The joy of sampling

D. A. Forsyth, J. Haddon, S. Ioffe

Research output: Contribution to journalArticlepeer-review


A standard method for handling Bayesian models is to use Markov chain Monte Carlo methods to draw samples from the posterior. We demonstrate this method on two core problems in computer vision-structure from motion and colour constancy. These examples illustrate a samplers producing useful representations for very large problems. We demonstrate that the sampled representations are trustworthy, using consistency checks in the experimental design. The sampling solution to structure from motion is strictly better than the factorisation approach, because: it reports uncertainty on structure and position measurements in a direct way; it can identify tracking errors; and its estimates of covariance in marginal point position are reliable. Our colour constancy solution is strictly better than competing approaches, because: it reports uncertainty on surface colour and illuminant measurements in a direct way; it incorporates all available constraints on surface reflectance and on illumination in a direct way; and it integrates a spatial model of reflectance and illumination distribution with a rendering model in a natural way. One advantage of a sampled representation is that it can be resampled to take into account other information. We demonstrate the effect of knowing that, in our colour constancy example, a surface viewed in two different images is in fact the same object. We conclude with a general discussion of the strengths and weaknesses of the sampling paradigm as a tool for computer vision.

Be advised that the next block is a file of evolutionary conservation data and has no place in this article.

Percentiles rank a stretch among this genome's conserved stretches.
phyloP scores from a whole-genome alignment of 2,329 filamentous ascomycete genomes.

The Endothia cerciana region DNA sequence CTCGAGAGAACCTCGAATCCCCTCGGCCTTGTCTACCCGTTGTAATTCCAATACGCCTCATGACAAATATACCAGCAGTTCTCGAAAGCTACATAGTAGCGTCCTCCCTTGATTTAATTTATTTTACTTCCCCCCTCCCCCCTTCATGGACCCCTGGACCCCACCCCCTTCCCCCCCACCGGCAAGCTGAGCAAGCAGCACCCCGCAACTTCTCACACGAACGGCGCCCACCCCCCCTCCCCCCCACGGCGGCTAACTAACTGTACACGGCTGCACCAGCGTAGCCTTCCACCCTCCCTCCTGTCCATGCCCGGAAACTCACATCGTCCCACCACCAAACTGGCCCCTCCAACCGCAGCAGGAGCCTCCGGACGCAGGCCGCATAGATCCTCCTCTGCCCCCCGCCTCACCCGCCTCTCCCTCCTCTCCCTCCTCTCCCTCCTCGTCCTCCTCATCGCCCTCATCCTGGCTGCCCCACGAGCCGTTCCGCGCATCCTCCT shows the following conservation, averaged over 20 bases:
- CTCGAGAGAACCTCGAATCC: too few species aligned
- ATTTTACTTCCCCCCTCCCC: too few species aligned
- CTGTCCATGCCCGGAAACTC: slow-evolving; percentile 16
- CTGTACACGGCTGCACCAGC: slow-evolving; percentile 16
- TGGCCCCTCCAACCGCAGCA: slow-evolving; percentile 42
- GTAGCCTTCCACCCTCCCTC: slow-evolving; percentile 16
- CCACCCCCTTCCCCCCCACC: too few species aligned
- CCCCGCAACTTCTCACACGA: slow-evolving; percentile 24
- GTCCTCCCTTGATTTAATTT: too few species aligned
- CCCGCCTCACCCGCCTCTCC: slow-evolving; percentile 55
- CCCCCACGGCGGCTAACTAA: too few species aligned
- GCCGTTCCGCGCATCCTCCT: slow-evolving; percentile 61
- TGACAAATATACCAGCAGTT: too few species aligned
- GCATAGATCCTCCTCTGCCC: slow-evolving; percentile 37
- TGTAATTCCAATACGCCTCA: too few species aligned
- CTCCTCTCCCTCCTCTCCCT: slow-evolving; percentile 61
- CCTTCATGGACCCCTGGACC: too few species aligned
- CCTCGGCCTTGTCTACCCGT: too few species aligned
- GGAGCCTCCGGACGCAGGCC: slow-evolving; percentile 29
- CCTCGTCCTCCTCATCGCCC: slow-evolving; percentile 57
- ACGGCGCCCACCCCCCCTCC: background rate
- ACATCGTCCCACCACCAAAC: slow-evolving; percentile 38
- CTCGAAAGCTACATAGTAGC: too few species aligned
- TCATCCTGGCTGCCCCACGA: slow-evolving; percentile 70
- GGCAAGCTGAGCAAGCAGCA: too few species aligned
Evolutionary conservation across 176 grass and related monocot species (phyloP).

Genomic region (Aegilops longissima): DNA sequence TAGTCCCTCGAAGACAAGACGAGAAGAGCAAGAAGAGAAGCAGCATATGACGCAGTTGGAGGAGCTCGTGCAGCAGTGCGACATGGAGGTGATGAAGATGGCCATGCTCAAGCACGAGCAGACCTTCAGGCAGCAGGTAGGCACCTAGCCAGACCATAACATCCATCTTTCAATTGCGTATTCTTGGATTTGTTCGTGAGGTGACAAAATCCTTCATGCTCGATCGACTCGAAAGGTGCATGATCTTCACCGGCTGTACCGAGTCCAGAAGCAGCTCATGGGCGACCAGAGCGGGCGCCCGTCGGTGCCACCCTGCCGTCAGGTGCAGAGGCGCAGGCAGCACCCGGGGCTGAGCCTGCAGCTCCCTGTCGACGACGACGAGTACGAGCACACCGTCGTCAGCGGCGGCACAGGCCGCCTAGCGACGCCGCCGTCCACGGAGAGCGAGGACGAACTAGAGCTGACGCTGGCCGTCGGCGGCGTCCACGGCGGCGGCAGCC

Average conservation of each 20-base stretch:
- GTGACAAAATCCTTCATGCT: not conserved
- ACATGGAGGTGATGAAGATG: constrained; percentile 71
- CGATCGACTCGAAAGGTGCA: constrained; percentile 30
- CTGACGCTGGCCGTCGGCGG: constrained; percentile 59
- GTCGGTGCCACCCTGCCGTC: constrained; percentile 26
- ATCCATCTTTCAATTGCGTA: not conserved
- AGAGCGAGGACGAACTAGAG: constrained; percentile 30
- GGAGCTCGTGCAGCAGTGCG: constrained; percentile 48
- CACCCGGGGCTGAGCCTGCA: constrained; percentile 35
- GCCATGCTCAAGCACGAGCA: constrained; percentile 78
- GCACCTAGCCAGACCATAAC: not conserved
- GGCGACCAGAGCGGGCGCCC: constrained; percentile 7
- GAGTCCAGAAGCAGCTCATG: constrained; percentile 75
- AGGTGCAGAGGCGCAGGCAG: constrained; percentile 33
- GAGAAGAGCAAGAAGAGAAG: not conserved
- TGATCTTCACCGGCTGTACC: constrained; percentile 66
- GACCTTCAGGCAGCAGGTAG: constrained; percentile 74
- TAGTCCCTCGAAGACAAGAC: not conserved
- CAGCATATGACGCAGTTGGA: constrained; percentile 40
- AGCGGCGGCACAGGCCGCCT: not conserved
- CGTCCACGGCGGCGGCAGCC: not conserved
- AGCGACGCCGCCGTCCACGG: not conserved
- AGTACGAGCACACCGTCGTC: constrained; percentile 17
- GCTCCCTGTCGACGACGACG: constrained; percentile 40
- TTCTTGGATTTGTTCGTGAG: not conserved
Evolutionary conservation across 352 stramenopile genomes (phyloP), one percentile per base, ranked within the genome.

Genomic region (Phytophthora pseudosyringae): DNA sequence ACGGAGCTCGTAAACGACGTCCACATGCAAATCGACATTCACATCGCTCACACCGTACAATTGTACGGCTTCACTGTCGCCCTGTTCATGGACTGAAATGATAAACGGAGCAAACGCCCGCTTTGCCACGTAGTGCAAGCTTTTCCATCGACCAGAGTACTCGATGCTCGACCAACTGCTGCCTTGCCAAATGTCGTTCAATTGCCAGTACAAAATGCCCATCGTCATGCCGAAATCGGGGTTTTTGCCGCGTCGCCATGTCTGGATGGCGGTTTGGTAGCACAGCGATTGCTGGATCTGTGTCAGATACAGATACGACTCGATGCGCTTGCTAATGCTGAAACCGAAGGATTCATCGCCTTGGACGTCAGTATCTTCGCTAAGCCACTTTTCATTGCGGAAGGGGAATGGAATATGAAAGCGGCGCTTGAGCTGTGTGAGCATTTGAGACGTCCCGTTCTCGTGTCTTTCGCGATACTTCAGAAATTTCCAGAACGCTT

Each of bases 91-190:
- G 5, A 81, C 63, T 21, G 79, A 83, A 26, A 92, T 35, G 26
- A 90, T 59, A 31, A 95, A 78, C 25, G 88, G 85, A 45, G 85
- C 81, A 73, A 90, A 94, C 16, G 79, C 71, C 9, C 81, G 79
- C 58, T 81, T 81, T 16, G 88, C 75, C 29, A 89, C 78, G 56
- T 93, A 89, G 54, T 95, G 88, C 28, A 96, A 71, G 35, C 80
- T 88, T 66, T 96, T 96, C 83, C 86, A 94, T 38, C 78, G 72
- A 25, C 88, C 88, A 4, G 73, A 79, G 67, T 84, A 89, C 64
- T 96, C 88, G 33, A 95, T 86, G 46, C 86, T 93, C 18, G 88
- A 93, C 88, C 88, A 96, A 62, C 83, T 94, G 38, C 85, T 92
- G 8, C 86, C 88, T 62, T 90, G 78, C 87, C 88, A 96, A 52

Original languageEnglish (US)
Pages (from-to)109-134
Number of pages26
JournalInternational Journal of Computer Vision
Issue number1-2
StatePublished - Jan 2001
Externally publishedYes


  • Colour constancy
  • Markov chain Monte Carlo
  • Structure from motion

ASJC Scopus subject areas

  • Software
  • Computer Vision and Pattern Recognition
  • Artificial Intelligence

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